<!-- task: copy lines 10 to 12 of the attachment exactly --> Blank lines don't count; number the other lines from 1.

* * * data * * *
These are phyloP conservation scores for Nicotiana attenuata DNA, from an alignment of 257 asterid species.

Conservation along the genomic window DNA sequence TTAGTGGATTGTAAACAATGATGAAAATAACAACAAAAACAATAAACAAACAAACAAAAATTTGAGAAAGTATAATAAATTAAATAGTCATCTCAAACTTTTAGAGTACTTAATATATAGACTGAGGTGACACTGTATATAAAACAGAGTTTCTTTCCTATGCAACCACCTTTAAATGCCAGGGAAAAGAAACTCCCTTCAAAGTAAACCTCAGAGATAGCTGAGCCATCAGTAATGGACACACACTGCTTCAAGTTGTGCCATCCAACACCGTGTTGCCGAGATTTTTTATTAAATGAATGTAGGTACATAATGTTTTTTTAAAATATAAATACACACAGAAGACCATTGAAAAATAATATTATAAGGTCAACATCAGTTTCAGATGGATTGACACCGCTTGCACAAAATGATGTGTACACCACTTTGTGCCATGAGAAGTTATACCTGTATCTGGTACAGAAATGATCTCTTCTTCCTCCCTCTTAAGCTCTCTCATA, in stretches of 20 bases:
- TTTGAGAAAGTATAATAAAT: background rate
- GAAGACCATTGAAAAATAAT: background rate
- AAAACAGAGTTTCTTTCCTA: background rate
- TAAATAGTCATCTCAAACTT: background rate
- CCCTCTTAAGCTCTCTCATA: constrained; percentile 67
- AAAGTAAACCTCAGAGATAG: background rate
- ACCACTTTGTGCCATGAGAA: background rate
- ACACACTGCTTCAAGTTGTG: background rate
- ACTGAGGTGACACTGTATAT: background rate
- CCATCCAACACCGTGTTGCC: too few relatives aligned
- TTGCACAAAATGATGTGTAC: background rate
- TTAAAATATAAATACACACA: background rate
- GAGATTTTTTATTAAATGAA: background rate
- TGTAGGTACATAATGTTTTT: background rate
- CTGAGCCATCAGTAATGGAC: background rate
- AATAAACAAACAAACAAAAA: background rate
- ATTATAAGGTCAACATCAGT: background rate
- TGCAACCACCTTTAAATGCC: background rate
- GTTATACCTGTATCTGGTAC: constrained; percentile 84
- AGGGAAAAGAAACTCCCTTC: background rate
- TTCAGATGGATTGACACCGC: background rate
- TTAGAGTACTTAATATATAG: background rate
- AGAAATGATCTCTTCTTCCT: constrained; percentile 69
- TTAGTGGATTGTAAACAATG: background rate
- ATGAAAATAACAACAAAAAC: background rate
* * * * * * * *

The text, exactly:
- ACACACTGCTTCAAGTTGTG: background rate
- ACTGAGGTGACACTGTATAT: background rate
- CCATCCAACACCGTGTTGCC: too few relatives aligned